I came across Gabriel Moshenska’s Curated Ruins and the Endurance of Conflict Heritage (2015) via Twitter last week, which happily coincided with my first visit to Detroit’s former Michigan Theater (there’s a gallery at the bottom of the post). Though Moshenksa focuses on the ruins of conflict and violence (specifically World War II ruins in Europe) in his piece, it got me thinking about whether some of the concepts from his article could apply to Detroit’s abandoned structures, as well.
In this post, I’ll discuss the life history of the Michigan before turning to Moshenska’s discussion of “curation” and how histories of violence and conflict impact the way we perceive and care for the built environment.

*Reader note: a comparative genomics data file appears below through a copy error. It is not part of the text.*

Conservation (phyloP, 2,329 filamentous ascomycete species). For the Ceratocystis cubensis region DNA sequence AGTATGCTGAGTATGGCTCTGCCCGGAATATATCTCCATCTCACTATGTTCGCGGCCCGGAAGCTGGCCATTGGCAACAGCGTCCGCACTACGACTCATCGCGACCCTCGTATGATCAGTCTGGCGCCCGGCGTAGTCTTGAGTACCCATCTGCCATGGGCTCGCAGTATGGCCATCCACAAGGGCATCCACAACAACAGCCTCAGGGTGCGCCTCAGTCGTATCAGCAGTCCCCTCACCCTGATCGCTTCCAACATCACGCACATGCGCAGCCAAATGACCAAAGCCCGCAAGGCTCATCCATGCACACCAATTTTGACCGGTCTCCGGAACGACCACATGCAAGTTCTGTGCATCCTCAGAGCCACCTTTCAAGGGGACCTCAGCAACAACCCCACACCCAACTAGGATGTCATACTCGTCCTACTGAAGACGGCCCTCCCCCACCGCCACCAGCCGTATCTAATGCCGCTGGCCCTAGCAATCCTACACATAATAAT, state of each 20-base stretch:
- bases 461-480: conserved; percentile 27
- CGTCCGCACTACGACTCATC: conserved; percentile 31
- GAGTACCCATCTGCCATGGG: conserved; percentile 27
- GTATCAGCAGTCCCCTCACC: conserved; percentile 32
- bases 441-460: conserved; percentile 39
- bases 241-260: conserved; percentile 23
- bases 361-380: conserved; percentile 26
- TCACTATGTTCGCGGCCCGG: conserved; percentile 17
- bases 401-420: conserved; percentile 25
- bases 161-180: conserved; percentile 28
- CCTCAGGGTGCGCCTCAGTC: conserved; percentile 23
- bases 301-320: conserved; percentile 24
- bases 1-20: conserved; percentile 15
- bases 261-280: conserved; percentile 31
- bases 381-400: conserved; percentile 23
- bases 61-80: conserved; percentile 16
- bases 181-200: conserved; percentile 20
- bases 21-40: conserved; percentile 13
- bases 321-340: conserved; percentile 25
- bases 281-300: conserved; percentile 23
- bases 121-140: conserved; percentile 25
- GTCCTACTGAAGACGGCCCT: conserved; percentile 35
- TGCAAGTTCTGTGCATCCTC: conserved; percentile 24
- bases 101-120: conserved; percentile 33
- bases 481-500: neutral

I recently went on an “urbex tour” with one of the more visible tour operators in the metro Detroit area. I went for a few reasons: I was planning on taking my students to the city and wanted to check this tour out before I took them on it; my research focuses on blight in Detroit and this is one of the ways that people see and experience blight (specifically industrial blight, but also neighborhood blight) in the city; and I wanted to compare the dynamic of an organized, paid urban exploration tour with that of the more informal, “traditional” urban exploration outings that I’ve observed and participated in.
In this post, I’ll explore the difference between urban exploration and dereliction tourism, discuss my experiences of the tour, and talk about the ethical implications of dereliction tourism for ethnographic researchers living and working in postindustrial communities.